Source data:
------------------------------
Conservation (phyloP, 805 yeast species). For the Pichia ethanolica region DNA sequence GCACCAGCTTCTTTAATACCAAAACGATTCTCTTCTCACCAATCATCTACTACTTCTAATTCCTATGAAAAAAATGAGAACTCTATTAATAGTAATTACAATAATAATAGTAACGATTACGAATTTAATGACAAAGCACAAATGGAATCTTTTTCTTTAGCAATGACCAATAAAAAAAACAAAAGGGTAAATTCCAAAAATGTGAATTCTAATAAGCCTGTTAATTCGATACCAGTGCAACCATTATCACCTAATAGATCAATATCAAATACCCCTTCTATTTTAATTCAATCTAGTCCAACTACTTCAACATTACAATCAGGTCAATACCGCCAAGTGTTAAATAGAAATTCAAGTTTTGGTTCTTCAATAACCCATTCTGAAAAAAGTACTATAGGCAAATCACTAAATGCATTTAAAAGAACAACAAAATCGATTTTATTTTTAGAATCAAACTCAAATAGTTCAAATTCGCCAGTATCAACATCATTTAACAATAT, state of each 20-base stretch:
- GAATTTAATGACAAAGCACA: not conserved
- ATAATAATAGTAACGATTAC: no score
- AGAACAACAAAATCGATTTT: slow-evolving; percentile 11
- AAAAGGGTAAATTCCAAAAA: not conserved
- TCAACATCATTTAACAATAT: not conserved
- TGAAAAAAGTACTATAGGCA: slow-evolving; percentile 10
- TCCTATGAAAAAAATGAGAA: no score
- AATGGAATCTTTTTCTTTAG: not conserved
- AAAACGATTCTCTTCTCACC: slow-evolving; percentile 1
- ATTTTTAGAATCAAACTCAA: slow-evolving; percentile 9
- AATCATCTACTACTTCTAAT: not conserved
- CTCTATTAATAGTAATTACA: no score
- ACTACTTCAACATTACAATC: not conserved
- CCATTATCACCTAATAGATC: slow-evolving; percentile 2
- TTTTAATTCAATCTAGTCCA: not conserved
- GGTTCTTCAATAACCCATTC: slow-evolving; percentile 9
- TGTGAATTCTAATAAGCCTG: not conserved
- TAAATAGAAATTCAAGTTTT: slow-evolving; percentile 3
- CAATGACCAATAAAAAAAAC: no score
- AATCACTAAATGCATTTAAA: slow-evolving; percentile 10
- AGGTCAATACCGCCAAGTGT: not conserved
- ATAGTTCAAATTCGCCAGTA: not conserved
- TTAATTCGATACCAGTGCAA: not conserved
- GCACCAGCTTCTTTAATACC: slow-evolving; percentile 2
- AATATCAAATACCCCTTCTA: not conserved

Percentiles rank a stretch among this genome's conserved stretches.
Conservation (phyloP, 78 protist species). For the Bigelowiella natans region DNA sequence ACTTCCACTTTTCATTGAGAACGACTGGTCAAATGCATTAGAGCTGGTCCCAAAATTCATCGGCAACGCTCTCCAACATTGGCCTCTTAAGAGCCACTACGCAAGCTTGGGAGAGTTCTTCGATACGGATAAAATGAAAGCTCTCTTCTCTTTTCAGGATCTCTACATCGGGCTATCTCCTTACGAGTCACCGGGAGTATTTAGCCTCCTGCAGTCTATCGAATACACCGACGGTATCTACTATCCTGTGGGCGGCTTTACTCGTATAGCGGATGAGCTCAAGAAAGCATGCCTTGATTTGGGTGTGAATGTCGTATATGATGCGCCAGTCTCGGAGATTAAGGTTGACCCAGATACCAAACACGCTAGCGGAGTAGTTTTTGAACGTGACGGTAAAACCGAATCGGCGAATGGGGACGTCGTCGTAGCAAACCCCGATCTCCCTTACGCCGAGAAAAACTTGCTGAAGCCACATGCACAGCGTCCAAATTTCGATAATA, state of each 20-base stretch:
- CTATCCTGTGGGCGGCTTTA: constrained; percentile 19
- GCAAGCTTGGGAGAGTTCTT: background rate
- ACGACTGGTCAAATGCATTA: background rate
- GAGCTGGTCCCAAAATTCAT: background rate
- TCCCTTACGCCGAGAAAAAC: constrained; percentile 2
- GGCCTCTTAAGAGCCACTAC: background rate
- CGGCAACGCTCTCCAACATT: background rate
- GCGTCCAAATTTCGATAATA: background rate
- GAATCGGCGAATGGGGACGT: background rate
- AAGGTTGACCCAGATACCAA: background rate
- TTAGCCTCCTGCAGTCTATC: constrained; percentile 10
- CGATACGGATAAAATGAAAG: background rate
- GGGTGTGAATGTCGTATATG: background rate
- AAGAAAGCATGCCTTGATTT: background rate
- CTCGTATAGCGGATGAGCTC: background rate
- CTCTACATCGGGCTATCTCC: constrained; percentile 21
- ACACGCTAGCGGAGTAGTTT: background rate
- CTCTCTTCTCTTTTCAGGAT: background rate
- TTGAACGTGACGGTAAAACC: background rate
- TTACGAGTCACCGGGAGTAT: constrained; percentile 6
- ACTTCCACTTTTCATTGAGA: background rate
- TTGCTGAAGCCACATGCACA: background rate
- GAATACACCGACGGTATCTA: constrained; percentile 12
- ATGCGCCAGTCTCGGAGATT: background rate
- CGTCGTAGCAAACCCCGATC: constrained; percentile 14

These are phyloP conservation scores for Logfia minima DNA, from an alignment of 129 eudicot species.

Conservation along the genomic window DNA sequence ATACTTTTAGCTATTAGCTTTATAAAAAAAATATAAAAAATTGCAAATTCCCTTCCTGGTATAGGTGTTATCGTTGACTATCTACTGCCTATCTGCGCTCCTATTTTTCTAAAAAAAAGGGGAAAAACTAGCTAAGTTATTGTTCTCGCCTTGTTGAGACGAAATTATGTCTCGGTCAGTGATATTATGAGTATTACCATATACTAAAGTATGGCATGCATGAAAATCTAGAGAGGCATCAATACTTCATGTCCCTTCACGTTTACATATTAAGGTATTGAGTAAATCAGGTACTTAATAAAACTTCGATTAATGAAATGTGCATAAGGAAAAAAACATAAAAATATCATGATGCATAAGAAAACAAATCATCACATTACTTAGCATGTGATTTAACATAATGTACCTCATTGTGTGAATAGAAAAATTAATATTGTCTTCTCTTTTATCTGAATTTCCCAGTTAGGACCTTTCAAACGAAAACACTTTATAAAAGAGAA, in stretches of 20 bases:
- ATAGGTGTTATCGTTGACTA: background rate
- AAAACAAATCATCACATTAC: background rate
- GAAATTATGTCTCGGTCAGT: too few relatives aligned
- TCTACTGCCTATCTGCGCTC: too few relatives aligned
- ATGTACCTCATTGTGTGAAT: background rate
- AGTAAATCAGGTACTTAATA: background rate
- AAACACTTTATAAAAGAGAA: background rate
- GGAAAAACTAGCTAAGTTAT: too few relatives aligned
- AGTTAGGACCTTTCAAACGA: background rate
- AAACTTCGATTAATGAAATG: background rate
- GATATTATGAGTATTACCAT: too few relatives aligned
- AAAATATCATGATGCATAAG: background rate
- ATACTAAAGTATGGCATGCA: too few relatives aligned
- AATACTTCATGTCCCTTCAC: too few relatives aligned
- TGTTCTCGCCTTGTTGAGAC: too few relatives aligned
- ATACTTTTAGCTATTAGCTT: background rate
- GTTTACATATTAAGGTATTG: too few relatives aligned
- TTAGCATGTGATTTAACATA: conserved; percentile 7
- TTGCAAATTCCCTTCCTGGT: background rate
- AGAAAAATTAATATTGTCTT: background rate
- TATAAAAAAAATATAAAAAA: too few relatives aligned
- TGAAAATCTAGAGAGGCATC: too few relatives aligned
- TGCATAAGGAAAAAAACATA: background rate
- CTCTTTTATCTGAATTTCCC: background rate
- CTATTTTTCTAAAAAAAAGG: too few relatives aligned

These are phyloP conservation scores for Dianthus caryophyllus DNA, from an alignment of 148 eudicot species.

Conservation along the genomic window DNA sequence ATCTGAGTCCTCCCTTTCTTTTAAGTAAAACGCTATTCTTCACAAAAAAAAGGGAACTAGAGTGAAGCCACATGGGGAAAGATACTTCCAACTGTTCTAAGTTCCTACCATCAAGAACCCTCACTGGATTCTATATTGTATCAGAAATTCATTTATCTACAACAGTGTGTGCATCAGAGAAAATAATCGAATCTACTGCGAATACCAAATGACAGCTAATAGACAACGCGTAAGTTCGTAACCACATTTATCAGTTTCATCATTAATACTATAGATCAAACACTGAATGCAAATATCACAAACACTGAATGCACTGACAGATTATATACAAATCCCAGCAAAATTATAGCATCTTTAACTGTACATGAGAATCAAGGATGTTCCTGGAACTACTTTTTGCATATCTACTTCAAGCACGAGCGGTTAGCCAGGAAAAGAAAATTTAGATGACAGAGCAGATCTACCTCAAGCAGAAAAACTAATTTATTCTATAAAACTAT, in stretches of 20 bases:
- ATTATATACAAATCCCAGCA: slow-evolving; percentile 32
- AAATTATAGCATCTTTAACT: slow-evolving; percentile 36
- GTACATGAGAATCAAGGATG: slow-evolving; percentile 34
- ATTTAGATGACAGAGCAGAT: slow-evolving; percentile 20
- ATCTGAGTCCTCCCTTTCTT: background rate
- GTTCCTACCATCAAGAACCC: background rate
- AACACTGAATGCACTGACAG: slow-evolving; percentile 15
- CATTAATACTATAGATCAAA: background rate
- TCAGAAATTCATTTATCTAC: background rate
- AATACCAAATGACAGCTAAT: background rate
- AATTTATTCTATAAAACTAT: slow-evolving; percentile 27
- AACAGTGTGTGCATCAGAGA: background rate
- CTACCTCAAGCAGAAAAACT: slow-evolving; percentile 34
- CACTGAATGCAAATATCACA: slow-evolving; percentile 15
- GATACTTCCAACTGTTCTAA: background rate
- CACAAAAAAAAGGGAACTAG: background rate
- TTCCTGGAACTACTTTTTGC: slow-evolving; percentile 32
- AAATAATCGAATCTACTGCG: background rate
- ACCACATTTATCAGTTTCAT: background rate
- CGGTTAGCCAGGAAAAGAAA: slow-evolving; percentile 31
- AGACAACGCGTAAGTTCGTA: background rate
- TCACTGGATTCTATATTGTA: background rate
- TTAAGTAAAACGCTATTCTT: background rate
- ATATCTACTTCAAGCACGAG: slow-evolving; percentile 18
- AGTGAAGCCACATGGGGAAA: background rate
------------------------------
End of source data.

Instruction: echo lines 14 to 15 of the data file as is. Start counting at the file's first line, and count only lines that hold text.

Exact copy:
- ACTACTTCAACATTACAATC: not conserved
- CCATTATCACCTAATAGATC: slow-evolving; percentile 2